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Why Wladimir Klitschko will make quick work of David Haye
Geoffrey Ciani , 7/5/2011 8:34:02 PM


At the end of the day, Klitschko has every advantage going into this fight.

Many observers are expecting a competitive matchup when IBF/WBO champion Wladimir Klitschko (55-3, 49 KOs) and WBA title holder David Haye (25-1, 23 KOs) square off in a highly anticipated unification bout on July 2. In fact, not only are a lot of observers viewing David Haye as Wladimir’s toughest foe since his first fight with Sam Peter, some are even actually expecting Haye to win! While the event itself will no doubt draw a lot of attention, is this fight itself going to live up to expectations? Is David Haye really going to represent a difficult challenge for Wladimir Klitschko?

When you break this fight down to its bare essentials, we are left with a good big man fighting a good little man. Historically, this does not bode well for Haye. The reality is Haye’s best chance is a mere puncher’s chance. It is true that Klitschko has been knocked out in the past, and it is also true that questions have long surrounded his chin. Therefore, it is not out of the realm of possibility to see a scenario unfolding where Haye lands a big shot and Wladimir is out for the count. This, however, is an extremely unlikely outcome. Yes, Haye has a “puncher’s chance” but in order to capitalize on that, he has to actually take chances, especially early. As a heavyweight, Haye is not big on taking chances though, and it would be surprising if he suddenly changed his tune against the best boxer he has ever faced.

If you look at David Haye’s victory against Nicolai Valuev when he captured the WBA title, it was hardly an impressive performance. The majority of onlookers agree that a 45 year old version of Evander Holyfield put forth a better effort against the seven foot giant. Haye would finally land a big shot in the final round, but through eleven rounds of “action” he refused to take the type of chances that he needs to take if he is to have any chance of success against Wladimir. It is doubtful his approach will change. Even looking at his most recent effort against undeserving challenger Audley Harrison, Haye started off cautious and timidly. The point is that David Haye is unwilling to take risks unless he feels safe.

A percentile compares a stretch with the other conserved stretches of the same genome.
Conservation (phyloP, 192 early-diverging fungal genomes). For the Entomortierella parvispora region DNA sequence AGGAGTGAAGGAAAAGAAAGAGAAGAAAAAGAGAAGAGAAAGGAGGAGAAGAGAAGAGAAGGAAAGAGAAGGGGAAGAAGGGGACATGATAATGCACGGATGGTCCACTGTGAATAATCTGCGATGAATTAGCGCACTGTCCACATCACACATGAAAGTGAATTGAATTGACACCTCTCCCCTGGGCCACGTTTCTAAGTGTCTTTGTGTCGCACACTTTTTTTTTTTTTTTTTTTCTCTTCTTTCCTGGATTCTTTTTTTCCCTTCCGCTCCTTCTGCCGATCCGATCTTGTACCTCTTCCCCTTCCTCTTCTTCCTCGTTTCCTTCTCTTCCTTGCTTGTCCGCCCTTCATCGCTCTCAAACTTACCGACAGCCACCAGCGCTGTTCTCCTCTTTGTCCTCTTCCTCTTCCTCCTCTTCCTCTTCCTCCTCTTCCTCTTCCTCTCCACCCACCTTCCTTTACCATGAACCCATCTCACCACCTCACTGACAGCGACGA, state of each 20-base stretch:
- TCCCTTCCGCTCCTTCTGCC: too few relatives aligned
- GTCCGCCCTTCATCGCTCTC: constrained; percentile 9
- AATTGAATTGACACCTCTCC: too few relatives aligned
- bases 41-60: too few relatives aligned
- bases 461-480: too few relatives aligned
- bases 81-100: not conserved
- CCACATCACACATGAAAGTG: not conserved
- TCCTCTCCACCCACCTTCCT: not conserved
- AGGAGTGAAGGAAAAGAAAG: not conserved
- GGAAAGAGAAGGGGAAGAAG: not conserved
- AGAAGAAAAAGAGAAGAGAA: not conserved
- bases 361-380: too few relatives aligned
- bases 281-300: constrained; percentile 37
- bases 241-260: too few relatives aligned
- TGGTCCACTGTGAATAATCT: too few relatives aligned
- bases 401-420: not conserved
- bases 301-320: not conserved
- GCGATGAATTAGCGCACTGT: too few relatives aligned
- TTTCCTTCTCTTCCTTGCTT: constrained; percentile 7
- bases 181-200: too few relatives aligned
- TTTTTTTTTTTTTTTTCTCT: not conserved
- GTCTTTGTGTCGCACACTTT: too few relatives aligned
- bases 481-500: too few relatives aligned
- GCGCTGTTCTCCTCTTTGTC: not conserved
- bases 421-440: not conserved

In his fight against John Ruiz, it is true that he beat Ruiz from pillar to post with relative ease, but Ruiz always made the inexplicable mistake of trying to box when paired off against naturally smaller and quicker opponents like Roy Jones and James Toney. While Haye showed undeniable power in that fight, it was only after he had assessed what Ruiz brought to the table and was confident in landing his power shots, and even in that fight he could have taken ‘The Quiet Man’ out earlier had he pressed more and taken more risks.

Klitschko has been like a fine-oiled machine in recent years, using his superior reach and size to systematically break down foes both mentally and physically before usually scoring a late round stoppage. He has a telephone pole jab and deceptive hand speed. Once he establishes his jab, big right hands and snappy left hooks soon follow, and before long Klitschko has reduced his opponent into a helpless shell of survival as he essentially has his way with them. The only reason to believe that David Haye will not suffer the same fate as Klitschko’s recent opponents is that he has a puncher’s chance. Having a puncher’s “chance” requires one to take risks, however, and Haye has not shown an inclination to do so since moving to heavyweight and orchestrating this event through the use of clever PR tactics and smart matchmaking.

At the end of the day, Klitschko has every advantage going into this fight. He is bigger, faster, stronger, more experienced, better skilled, and a naturally more gifted athlete. Making matters worse, according to Klitschko’s head trainer Emanuel Steward, Wladimir has not been this perturbed with an opponent since winning his rematch with Chris Byrd. Expect David Haye to go down as soon as Wladimir lands his first big power shot, whether it be a big right hand or a quick hook off the jab. Either way, once Klitschko lands big this one will essentially be over. In all likelihood, this one will end up looking like an utter mismatch.

OFFICIAL PREDICTION: Wladimir Klitschko KO2 David Haye

***

This article also appears on East Side Boxing

Contact the author at geoff@eatthemushroom.com .


About the author: Geoffrey Salvatore Ciani shall someday name his first-born son “Santino” because he fancies the name “Santino Ciani”.

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